The State Department has apparently decided to fancy up our new embassy in Islamabad, Pakistan with this $400,000 camel statue.
Now, as statues go, I actually kind of like this one. But $400,000? Not only is that nearly 10 times the median household income in America, but it’s a whopping 320 times the average yearly income of Pakistan. This can’t set us off to a good start in a country which already harbors significant resentment of America due to our indiscriminate drone strike policy.
But it gets worse: Are you familiar with the biblical story on which this statue is based? It’s short, so I’ll just share the whole text:
Just then a man came up to Jesus and asked, “Teacher, what good thing must I do to get eternal life?”
“Why do you ask me about what is good?” Jesus replied. “There is only One who is good. If you want to enter life, keep the commandments.”
“Which ones?” he inquired.
Jesus replied, “‘You shall not murder, you shall not commit adultery, you shall not steal, you shall not give false testimony, honor your father and mother,’ and ‘love your neighbor as yourself.’”
“All these I have kept,” the young man said. “What do I still lack?”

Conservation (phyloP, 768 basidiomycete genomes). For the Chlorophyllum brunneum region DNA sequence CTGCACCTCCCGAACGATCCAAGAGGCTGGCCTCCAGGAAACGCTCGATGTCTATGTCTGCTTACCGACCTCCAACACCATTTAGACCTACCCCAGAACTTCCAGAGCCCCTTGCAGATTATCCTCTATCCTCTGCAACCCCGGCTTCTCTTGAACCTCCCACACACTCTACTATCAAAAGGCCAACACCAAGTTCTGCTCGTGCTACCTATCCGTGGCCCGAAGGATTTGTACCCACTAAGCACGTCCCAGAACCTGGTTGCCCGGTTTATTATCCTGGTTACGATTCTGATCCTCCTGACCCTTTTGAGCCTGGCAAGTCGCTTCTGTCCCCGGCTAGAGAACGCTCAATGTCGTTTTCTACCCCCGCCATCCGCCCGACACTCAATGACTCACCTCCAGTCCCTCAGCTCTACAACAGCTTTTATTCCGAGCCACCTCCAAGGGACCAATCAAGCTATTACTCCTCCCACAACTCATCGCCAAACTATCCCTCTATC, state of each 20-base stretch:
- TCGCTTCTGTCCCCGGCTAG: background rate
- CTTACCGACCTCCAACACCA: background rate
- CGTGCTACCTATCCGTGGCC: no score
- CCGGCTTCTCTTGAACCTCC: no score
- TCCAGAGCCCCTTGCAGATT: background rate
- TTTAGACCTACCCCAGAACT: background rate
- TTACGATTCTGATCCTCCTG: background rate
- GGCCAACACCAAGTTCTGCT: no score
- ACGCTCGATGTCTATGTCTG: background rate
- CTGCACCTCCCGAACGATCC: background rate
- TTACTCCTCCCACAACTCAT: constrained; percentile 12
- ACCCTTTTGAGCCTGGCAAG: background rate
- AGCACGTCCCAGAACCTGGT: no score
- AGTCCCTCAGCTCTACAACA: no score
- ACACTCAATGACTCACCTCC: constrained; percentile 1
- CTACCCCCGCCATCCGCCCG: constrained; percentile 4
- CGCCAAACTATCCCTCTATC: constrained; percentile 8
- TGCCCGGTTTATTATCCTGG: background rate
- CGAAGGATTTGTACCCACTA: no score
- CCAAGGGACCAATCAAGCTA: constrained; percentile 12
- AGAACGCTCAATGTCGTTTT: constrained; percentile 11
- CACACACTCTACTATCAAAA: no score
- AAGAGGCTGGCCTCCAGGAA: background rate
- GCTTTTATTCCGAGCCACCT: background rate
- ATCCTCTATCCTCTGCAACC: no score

Jesus answered, “If you want to be perfect, go, sell your possessions and give to the poor, and you will have treasure in heaven. Then come, follow me.”
When the young man heard this, he went away sad, because he had great wealth.
Then Jesus said to his disciples, “Truly I tell you, it is hard for someone who is rich to enter the kingdom of heaven. Again I tell you, it is easier for a camel to go through the eye of a needle than for someone who is rich to enter the kingdom of God.”
Yeah, that’s right: This reference is from a story about the spiritual dangers of wealth, and particularly spending it on yourself when there are people in need. So of course our government is buying a $400,000 statue of it to place in a nation with an average income of $1,250 (that’s less than $3.50 a day) which is the regular recipient of our bombs.
To quote from Scripture again, “The rich are wise in their own eyes; one who is poor and discerning sees how deluded they are.”